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Breast Cancer Screening

Know Your Risk Factors

The follow is Adapted from U.S. Preventive Services Task Force (USPSTF) Recommendations and Guidelines from the NCCN Breast Cancer Screening and Diagnosis Guidelines 1.2014

Average Risk

  • 25-40 years old: Clinical breast exam every 1-3 years and breast awareness.
  • 40-50 years old: Annual clinical breast exam. Breast awareness. Consider Screening Mammogram every 1-2 years once benefits and potential harms discussed with internist.
  • 50 years old and over: Annual clinical breast exam. Breast awareness. Screening Mammogram every 1-2 years.

Intermediate or High Risk

Risk factors include:

  • Personal history of breast cancer
  • Family history of breast cancer
  • 5-year risk of invasive breast cancer ≥1.7% in women ≥35 years old (as calculated by the Gail Model)
  • Lobular carcinoma in situ
  • Atypical hyperplasia
  • BRCA gene mutations
  • Radiation therapy to the chest between the ages of 10 and 30 years old.


Clinical breast exam every 6-12 months. Breast awareness. Annual screening mammogram staggered with an annual breast MRI starting at age 30, or 10 years before the age of first-degree relative with breast cancer, or 8 years after radiation but not before age 25.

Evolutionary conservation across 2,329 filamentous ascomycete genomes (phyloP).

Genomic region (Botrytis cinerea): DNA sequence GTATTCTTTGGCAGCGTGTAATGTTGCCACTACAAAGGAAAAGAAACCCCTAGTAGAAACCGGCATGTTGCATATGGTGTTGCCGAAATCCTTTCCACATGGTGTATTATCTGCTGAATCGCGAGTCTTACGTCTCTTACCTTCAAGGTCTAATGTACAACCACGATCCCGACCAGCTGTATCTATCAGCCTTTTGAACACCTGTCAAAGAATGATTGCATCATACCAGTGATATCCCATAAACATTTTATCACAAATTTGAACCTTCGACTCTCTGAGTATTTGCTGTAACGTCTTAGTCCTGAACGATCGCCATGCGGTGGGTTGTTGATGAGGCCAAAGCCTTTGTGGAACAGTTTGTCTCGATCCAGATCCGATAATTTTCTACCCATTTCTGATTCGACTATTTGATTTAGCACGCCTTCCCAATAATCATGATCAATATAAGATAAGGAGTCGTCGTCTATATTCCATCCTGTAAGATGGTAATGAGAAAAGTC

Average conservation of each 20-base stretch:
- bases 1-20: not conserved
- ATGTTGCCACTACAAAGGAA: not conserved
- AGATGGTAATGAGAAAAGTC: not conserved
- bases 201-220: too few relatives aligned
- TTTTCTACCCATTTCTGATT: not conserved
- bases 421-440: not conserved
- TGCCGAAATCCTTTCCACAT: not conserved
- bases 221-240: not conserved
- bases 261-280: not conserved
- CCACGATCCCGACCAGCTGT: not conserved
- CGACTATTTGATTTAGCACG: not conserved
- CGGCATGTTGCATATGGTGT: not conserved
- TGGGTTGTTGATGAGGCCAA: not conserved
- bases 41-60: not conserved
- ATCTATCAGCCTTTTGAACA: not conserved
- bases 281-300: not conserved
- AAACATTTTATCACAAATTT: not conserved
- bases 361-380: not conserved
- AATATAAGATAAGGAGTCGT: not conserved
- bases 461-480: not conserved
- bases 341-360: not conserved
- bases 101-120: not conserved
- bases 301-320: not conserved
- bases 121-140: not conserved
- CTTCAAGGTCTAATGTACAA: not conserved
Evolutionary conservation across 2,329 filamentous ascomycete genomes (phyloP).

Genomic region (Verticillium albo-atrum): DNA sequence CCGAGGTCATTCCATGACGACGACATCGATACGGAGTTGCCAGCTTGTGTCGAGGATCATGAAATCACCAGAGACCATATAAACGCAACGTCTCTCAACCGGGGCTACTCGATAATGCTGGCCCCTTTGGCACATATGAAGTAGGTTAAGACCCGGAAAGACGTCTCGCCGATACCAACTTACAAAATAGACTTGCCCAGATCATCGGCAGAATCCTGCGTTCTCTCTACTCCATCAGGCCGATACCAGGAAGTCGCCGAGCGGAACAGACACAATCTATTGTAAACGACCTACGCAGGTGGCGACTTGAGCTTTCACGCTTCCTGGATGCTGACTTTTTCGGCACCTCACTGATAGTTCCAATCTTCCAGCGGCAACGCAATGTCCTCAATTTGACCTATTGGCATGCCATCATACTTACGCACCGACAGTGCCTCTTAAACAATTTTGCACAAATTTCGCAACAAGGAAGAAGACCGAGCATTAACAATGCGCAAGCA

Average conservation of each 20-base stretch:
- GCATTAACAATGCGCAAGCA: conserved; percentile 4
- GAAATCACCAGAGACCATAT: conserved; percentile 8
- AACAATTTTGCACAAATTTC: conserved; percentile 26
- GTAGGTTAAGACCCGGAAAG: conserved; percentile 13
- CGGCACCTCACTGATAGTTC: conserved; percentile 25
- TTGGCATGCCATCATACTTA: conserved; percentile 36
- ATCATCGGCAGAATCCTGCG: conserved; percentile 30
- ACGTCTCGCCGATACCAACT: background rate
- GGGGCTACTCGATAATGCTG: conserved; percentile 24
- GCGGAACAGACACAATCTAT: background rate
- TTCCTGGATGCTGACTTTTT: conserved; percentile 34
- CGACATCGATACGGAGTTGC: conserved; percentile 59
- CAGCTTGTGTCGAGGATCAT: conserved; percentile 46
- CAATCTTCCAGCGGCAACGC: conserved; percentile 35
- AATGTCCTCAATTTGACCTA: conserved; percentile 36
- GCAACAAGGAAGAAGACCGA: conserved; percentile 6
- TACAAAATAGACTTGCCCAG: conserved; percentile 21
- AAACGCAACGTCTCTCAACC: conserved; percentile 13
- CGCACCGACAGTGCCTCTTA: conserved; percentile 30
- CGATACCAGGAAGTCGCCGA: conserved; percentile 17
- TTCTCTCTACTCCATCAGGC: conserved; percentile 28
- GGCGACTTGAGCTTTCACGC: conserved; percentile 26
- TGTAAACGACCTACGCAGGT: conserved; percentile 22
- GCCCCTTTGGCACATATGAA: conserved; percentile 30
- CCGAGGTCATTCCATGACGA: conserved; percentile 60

*Screening recommendations for women with higher than average risk is evolving. Individual risk should be discussed with your internist. If your risk is unclear, an internist may refer you to a breast cancer specialist (surgeon or oncologist) for further evaluation*

Patient Stories

  • Breast Cancer Survivor

    Cara Scharf majored in English in college, so she's always been good with words. But right after graduation, she discovered she would have to deal with four letters: BRCA. Cara was just 22 when she tested found out she was BRCA 1+ positive. It wasn't a complete surprise—her mother died of breast cancer when Cara was three, and her grandmother died of ovarian cancer. But Cara says she had never really thought about getting cancer ...